Further chaos and destruction ensue when Penric meets a young widow focused on helping her brother, the popular general who was the focus of Penric's mission. General Arisaydia has been deliberately blinded to set a hideous example for his men. As a martyr, he might become a rallying point; as a maimed man dependent on his sister, he is an object of pity.

Penric spends weeks hiding out with the two, determined to reverse the general's maiming. He hopes the cure will convince the general (and his sister) to come with him to the Duke of Adria, which will complete his mission. With the Bastard God and Desdemona involved, however, nothing could ever proceed as planned...


I loved the astute way Bujold played with physical and mental vision, using philosophical and emotional light and darkness as characters in her novel. Like a previous Bujold star, Miles VorKosigan, Penric is an intelligent young man with a crippling disability, whose story is always woven with dark threads of the reaction of others to his impairment, and the bright threads of his overcoming it. 

Penric has far to go; I look forward to accompanying him on the next leg of his journey.

Wednesday, November 30, 2016

Story: 10, Grammar and Punctuation: 2

Review: Born a Witch, Drafted by the FBI! and Conjuring Quantico by T.S. Paul


The first two offerings in the Federal Witch series by T.S. Paul will likely be the only ones I buy. Despite an admittedly great story with an intriguing, vaguely alternate-history, plot-gimmick, I can't force myself to wade any further through the extremely poor editing.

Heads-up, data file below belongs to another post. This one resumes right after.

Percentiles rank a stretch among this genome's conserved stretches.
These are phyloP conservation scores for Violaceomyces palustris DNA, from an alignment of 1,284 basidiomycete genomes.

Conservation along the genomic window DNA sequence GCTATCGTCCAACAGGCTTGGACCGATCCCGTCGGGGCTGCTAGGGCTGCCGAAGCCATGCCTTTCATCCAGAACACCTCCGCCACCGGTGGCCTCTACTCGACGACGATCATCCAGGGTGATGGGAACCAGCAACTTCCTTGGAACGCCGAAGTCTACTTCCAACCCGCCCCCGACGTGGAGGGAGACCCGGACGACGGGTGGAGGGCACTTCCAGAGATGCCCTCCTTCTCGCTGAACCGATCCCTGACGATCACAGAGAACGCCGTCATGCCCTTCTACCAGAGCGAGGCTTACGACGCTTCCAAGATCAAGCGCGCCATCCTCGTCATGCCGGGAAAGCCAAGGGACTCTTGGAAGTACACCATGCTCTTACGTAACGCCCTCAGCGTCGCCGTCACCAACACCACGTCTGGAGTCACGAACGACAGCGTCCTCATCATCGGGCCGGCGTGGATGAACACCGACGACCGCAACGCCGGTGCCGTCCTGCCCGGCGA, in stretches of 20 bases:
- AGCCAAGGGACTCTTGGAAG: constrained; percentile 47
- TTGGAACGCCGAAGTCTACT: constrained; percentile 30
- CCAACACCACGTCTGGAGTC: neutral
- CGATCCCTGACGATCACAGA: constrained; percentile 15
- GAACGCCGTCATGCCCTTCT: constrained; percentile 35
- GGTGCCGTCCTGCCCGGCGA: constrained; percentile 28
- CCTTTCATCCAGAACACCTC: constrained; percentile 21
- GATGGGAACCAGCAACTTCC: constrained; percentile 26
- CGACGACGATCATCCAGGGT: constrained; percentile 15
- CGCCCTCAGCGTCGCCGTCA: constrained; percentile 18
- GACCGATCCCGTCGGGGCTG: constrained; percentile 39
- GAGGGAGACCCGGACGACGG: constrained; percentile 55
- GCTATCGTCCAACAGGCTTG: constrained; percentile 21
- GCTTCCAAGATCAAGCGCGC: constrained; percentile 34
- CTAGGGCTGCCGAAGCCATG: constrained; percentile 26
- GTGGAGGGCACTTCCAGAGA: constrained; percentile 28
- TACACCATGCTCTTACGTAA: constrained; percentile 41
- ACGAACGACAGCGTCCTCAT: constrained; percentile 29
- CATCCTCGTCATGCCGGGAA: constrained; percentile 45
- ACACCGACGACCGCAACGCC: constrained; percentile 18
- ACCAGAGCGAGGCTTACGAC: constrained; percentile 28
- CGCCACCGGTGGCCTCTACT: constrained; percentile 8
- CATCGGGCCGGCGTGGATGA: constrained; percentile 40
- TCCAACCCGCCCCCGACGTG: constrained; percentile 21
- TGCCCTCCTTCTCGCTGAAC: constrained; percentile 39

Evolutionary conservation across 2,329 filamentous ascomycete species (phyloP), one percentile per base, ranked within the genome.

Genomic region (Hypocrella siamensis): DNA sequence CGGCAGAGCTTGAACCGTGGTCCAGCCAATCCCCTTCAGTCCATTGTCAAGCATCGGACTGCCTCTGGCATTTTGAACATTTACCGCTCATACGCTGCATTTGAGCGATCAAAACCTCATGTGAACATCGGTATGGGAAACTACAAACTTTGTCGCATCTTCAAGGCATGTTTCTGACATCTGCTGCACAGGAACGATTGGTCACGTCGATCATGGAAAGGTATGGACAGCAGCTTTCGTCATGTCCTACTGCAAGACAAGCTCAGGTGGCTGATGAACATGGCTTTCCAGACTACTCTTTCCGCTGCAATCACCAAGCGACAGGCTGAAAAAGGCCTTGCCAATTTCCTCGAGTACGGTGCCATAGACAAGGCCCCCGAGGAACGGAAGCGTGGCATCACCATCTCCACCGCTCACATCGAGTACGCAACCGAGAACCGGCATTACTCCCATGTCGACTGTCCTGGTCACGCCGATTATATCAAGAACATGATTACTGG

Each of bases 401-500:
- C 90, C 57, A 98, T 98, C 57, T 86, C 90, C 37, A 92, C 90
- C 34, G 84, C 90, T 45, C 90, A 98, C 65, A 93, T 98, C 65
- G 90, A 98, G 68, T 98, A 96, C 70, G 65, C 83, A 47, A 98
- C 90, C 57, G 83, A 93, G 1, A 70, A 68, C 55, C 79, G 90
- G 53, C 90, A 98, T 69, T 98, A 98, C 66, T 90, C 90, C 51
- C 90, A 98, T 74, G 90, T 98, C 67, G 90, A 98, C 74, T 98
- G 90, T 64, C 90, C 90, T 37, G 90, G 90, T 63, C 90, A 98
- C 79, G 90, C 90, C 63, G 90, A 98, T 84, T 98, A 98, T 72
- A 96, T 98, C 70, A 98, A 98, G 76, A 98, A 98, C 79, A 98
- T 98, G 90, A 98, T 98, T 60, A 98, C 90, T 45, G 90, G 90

I might have been warned by the cover composition, and the fact that these books are only available in e-format.

The concept is a good one: magic users (Paranormals) are a sizeable group in every country, and have been at the center of each historic conflict since the Great War (WWI in our history), which they call the Great Purge. Because the Allied victory in this war involved killing off the vampire clans in Europe (including neutrals, and those allied to Britain), the paranormal community is extremely leary of cooperating with government agencies like the FBI.


Born a Witch

Agatha Blackmore is not only a witch, she is the most powerful witch of her generation. She is also a loose cannon with a tendency to commit wild magic with unintended consequences. Who better, then, to finally step up to work for the FBI? If her magic goes awry, as expected, at least she'll not be anywhere near the witch community.

This prequel tells Agatha's back-story: the "incident" when she was six that terrified her widowed mother and her aunt, and brought into her life the familiar Fergus, a My-Little-Pony-sized unicorn that talks—and cusses. The story reveals her strong bent toward law enforcement, and provides some reason to why she would comply with her family's desire to have her out of the community.

It also establishes the bias and bigotry of the FBI Academy's director and staff, not only toward Agatha, but toward other paranormals like her Were roommate Cat. The characters each have their own voice and set of quirks, including the politically-incorrect Fergus.